Sam Pedrick was born and raised in Penns Grove, New Jersey [Annotator’s Note: in April 1921]. He remained there until he entered into the service at the age of 20. He remembers the family’s first automobile. At the time, horses had the right of way. [Annotator’s Note: He smiles.] He grew up in an area where it was mostly small dairy farms and he was raised on one. He became familiar with horses as a result. While in grade school, he was hit by a car and was seriously injured. Some viewed his injuries as fatal. A doctor recognized that he was still alive and treated and hospitalized him. After extensive treatment, six months later he went home in a body cast. He recovered enough to win in a 100-yard dash in the Junior Olympics. The newspaper said a crippled boy won the dash. Later, he had another brush with death when he was working over the Delaware River on a bridge about 150 feet off the surface. While working on a scaffold, a come along [Annotator’s Note: a hand-operated winch] broke and hit him on the chest. It knocked him off the scaffold and down toward the river below. Instead, he fell on a lower scaffold. A man had fallen 60 feet to the river beforehand and died. The river is like concrete when you fall from such an elevated height as his crew worked. Pedrick pulled himself up from the scaffold and told the crew that they should return to work. Instead, they said they were going home. [Annotator’s Note: He chuckles.] Pedrick did not realize that he was suffering from shock. Later that night, when he was going to sleep, the whole bed shook. [Annotator’s Note: He chuckles.]
Sam Pedrick entered the Army in 1942. Initially, he was assigned to the 323rd Engineer Combat Battalion. After a year, he was reassigned to training dogs for K-9 service. His background training dogs on the family farm was instrumental in his new assignment. He dealt with various breeds and had preferences for the type of duties the dogs had to perform. He was stationed at Fort Robinson in Nebraska at the time. The dogs demonstrated their combat skills on the parade grounds for visitors and the Signal Corps.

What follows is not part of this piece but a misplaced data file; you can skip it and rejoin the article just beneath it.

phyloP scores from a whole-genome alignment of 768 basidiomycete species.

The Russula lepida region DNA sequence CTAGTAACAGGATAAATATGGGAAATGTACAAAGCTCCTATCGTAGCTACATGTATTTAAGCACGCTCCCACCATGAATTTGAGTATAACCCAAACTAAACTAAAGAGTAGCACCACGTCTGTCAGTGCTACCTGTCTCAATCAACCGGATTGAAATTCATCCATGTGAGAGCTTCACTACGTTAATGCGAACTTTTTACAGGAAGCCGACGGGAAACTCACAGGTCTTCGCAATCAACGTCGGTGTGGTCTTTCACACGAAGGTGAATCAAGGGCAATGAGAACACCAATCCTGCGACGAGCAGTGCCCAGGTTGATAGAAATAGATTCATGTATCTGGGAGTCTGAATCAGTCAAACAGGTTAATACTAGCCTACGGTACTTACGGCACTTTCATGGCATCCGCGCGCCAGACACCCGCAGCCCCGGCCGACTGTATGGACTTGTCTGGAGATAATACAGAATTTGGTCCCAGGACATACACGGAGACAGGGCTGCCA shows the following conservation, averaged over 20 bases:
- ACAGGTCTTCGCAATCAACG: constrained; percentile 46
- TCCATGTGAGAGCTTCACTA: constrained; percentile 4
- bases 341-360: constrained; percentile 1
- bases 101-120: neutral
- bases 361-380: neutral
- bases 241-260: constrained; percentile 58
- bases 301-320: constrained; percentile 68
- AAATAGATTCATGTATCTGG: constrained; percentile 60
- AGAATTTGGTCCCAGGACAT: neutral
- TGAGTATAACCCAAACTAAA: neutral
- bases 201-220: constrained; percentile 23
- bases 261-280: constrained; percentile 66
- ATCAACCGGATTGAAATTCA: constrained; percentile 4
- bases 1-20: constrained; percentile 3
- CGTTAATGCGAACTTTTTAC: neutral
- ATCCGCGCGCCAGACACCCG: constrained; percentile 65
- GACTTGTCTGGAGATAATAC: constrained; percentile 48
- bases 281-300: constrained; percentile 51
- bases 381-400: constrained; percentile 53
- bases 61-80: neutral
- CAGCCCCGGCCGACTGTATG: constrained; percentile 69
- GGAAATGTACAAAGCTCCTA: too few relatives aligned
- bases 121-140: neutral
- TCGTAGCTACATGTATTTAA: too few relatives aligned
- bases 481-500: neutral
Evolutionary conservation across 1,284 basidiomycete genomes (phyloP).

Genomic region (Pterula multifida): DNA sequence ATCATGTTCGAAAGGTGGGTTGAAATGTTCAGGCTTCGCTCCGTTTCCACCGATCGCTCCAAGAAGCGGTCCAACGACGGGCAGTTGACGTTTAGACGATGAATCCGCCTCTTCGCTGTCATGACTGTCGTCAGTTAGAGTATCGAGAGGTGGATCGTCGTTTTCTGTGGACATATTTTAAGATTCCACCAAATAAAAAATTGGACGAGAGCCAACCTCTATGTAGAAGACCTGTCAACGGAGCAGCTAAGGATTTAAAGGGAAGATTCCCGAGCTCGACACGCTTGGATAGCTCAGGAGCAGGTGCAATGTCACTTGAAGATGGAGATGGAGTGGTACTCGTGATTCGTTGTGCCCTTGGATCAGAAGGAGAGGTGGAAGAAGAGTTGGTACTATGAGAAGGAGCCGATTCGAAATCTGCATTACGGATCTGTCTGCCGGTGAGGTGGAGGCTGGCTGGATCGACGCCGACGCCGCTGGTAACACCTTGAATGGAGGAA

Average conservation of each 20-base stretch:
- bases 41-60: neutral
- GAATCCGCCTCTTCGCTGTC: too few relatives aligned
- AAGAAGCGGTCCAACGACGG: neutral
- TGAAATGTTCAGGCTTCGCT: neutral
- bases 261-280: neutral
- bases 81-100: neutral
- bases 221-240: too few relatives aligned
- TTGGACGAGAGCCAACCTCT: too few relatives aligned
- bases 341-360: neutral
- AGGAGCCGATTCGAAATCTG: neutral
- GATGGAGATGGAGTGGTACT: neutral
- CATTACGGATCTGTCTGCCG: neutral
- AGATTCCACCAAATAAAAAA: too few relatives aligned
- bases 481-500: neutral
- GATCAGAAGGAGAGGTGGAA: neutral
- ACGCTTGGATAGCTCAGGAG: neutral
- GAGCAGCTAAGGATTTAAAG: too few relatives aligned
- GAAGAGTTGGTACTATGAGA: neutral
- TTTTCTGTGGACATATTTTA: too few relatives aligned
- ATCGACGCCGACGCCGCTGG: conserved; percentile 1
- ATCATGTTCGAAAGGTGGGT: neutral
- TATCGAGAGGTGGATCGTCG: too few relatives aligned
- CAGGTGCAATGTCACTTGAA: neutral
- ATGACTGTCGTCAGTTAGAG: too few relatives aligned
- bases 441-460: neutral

Sam Pedrick [Annotator’s Note: an Army K-9 trainer] fed the dogs he trained in a progressive way varying meat content with cereal. Training the soldiers who worked with the dogs was a harder job. He began by showing the soldier how to work with a trained dog. It took a week to prepare them as a team to go overseas. Pedrick trained attack, search, scout, and rescue dogs. Some of the dogs ended up in the Philippines against the Japanese. Some went to Europe. Pedrick never knew where the dogs were bound. He worried about them because he felt responsible for them. A few of the soldiers who handled the dogs wrote back to Pedrick. He was in the service for four years. Pedrick heard about Pearl Harbor [Annotator's Note: the Japanese attack on Pearl Harbor, Hawaii on 7 December 1941] while working with civilians. He went into the service about six months later. The Coast Guard wanted men with horseback experience to go up to Canada to guard the border. He had spent his prewar years on horseback, so that intrigued him. Pedrick applied for the duty, but the Army called him up first. After he went in, he received a notice from the Coast Guard for him and his horse to report to them, but it was two days too late. [Annotator’s Note: He laughs.]
Sam Pedrick worked on his farm after the war. He mainly trained horses, but also did work with dogs. He was a religious man who sought out a church that taught the Bible in accordance with his beliefs. [Annotator’s Note: He discusses his faith and beliefs, as well as his understanding of the Bible with the interviewer.] He was married twice and had four children, and another out of wedlock. They all got along well. The service was good to him. He liked working with the dogs, but was more interested in working with horses.
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